2006 Pulitzer Prize Winners and Finalists
The Associated Press
Apr. 17, 2006
Winners and finalists for the 2006 Pulitzer Prizes. Pulitzer juries make up to three recommendations in each category without listing them in order of preference. The Pulitzer Board, which awards the prizes, is not limited to those recommendations in choosing a winner.
PUBLIC SERVICE _ Two Prizes: The Sun Herald of South Mississippi and The Times-Picayune of New Orleans for coverage of Hurricane Katrina and providing a lifeline to residents struggling with the aftermath.
Also nominated: The Blade of Toledo, Ohio, for its probe of a state investment in rare coins and the scandal that exposed illegal actions by the governor and other state officials; The Washington Post for reporting on the government's war on terrorism and tension between national security and individual liberty.
BREAKING NEWS REPORTING _ Staff of The Times-Picayune of New Orleans for coverage of Hurricane Katrina.
Also nominated: The Atlanta Journal-Constitution staff for coverage of a shooting rampage at a courthouse; the South Florida Sun-Sentinel staff for coverage of Hurricane Wilma.
INVESTIGATIVE REPORTING _ Susan Schmidt, James V. Grimaldi and R. Jeffrey Smith of The Washington Post for a probe of Washington lobbyist Jack Abramoff that exposed congressional corruption.
Also nominated: Jason Felch and Ralph Frammolino of the Los Angeles Times for their exposure of problems in the management of the J. Paul Getty Trust; Sally Kestin, Megan O'Matz and John Maines of the South Florida Sun-Sentinel for reporting on federal mismanagement of hurricane aid.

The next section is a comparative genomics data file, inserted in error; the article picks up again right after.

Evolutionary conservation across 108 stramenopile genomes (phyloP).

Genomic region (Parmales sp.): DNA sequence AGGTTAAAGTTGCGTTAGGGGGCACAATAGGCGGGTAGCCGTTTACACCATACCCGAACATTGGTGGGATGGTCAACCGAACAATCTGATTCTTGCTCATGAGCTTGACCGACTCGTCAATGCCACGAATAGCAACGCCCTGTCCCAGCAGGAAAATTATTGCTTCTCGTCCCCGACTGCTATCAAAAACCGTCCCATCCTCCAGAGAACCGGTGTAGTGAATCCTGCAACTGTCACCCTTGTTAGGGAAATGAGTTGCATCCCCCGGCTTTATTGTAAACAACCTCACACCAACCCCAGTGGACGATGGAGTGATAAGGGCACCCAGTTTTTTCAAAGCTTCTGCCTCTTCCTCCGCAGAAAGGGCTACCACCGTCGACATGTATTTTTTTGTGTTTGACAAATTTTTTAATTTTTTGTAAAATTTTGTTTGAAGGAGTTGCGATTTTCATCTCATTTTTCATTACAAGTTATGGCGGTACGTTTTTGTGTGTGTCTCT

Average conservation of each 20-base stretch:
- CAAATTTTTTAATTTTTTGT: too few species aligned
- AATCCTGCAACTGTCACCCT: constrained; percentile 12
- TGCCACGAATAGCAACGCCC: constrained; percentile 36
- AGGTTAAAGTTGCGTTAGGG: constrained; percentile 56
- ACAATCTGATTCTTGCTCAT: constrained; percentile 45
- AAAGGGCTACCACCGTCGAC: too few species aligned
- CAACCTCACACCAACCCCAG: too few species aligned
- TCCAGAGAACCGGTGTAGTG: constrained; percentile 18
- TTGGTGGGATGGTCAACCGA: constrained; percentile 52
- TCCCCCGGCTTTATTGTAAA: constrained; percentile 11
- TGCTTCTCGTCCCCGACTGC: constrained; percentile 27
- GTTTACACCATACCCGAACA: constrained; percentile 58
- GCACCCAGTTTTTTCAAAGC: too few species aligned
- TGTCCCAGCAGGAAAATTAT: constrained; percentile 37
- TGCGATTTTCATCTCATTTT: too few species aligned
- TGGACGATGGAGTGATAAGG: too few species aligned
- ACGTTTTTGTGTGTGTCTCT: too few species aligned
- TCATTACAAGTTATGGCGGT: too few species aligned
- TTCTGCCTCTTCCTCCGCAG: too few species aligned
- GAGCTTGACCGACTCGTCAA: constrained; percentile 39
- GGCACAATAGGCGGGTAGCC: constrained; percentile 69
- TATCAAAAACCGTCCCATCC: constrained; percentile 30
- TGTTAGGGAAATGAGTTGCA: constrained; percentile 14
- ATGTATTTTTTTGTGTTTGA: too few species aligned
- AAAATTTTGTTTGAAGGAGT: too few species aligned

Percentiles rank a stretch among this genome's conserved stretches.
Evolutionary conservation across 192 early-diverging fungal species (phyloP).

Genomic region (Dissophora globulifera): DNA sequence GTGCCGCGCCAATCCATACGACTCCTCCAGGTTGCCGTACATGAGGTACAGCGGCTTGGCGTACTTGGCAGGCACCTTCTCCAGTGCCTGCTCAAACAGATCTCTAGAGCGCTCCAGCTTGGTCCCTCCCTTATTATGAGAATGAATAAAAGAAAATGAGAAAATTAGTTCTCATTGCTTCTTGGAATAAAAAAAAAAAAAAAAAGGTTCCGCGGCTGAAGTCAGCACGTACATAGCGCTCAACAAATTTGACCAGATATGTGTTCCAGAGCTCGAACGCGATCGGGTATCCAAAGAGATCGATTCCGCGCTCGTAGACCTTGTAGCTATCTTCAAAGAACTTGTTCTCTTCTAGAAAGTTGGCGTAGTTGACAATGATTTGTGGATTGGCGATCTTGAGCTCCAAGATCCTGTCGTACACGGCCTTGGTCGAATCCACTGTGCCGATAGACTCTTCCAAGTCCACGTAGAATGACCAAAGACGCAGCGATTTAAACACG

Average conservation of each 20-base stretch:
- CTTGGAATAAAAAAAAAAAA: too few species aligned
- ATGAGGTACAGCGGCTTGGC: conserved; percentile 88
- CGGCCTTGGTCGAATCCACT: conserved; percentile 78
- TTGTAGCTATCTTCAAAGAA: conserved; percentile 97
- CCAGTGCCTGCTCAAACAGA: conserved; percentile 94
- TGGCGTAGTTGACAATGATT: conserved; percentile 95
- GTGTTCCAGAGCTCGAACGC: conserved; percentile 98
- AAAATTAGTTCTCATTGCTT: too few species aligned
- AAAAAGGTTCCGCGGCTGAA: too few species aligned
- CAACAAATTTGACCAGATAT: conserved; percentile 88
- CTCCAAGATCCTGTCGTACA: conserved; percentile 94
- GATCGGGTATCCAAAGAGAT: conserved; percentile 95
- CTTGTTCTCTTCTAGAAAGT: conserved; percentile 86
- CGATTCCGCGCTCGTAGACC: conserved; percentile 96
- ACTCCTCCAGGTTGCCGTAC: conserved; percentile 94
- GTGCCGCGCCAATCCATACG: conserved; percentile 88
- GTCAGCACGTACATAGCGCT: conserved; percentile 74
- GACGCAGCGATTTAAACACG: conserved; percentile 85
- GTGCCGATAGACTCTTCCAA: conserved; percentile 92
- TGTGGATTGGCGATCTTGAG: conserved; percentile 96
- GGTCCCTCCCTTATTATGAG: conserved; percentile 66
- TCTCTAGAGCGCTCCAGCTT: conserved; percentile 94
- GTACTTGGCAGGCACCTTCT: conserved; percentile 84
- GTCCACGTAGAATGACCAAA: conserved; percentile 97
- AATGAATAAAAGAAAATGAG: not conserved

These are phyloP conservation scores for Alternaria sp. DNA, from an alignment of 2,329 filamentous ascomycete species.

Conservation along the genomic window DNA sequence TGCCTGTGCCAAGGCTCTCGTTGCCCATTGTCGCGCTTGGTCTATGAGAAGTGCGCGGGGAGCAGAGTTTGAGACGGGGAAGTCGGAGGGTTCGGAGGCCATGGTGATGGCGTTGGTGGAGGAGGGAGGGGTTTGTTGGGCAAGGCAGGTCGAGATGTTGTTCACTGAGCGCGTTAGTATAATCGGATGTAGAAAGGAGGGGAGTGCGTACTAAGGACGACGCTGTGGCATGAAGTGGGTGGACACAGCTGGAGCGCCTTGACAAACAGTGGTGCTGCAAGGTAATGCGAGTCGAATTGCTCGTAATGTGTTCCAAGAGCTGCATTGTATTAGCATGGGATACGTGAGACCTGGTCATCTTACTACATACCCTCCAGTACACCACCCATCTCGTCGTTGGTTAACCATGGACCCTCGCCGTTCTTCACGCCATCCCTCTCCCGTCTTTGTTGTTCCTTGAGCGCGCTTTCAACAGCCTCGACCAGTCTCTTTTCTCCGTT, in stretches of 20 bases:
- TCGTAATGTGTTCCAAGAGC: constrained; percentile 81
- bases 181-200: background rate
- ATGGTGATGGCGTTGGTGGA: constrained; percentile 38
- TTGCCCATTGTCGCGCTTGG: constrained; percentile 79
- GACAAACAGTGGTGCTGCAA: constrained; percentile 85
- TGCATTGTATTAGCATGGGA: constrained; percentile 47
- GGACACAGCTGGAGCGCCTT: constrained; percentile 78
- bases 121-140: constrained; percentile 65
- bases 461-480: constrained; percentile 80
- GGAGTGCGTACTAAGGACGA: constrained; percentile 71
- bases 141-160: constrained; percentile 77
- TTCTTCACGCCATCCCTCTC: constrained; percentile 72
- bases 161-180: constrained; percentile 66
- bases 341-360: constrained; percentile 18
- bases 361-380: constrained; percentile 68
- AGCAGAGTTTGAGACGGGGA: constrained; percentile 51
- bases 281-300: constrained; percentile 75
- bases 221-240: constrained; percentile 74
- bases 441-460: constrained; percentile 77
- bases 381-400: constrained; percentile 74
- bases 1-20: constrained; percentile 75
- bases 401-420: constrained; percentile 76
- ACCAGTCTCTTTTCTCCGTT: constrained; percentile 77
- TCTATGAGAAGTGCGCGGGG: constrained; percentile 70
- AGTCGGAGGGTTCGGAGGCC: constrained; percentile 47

EXPLANATORY REPORTING _ David Finkel of The Washington Post for his study of the U.S. government's attempt to bring democracy to Yemen.
Also nominated: Debbie Cenziper of The Miami Herald for examining breakdowns in hurricane forecasting; Mark Johnson and Kawanza Newson of the Milwaukee Journal Sentinel for chronicling a teenage girl's recovery from a rabies infection.
BEAT REPORTING _ Dana Priest of The Washington Post for reports on secret prisons and other controversial features of the government's counterterrorism campaign.
Also nominated: Barry Meier of The New York Times for writing on a flawed heart-defibrillator; Jerry Mitchell of The Clarion-Ledger of Jackson, Miss., for coverage of the case against a man accused of orchestrating the killing of three civil rights workers in 1964.
NATIONAL REPORTING _ Two Prizes: James Risen and Eric Lichtblau of The New York Times for reporting on secret domestic eavesdropping and the staffs of The San Diego Union-Tribune and Copley News Service for uncovering bribe-taking that sent former U.S. Rep. Randy Cunningham to prison.
Also nominated: Michael Moss of The New York Times for reporting on bureaucratic inertia that led to a lack of protective armor for soldiers in Iraq.
INTERNATIONAL REPORTING _ Joseph Kahn and Jim Yardley of The New York Times for reporting on China's evolving legal system.
Also nominated: Steve Fainaru of The Washington Post for coverage of the threat to U.S. soldiers from the insurgency in Iraq; Sebastian Rotella of the Los Angeles Times for reports on restive Muslims in Europe that foretold riots in France.
FEATURE WRITING _ Jim Sheeler of the Rocky Mountain News of Denver, Colo., for a story about a Marine who helps families of comrades killed in Iraq.
Also nominated: Dan Barry of The New York Times for capturing slices of life in New Orleans after Hurricane Katrina and in New York City; Mary Schmich of the Chicago Tribune for her story about a federal judge whose husband and mother were murdered by a former plaintiff.
COMMENTARY _ Nicholas D. Kristof of The New York Times for focusing attention on genocide in Darfur and giving voice to the voiceless in other parts of the world.
Also nominated: Chris Rose of The Times-Picayune of New Orleans for columns that gave voice to the city after Hurricane Katrina; Cynthia Tucker of The Atlanta Journal-Constitution for columns on controversial issues.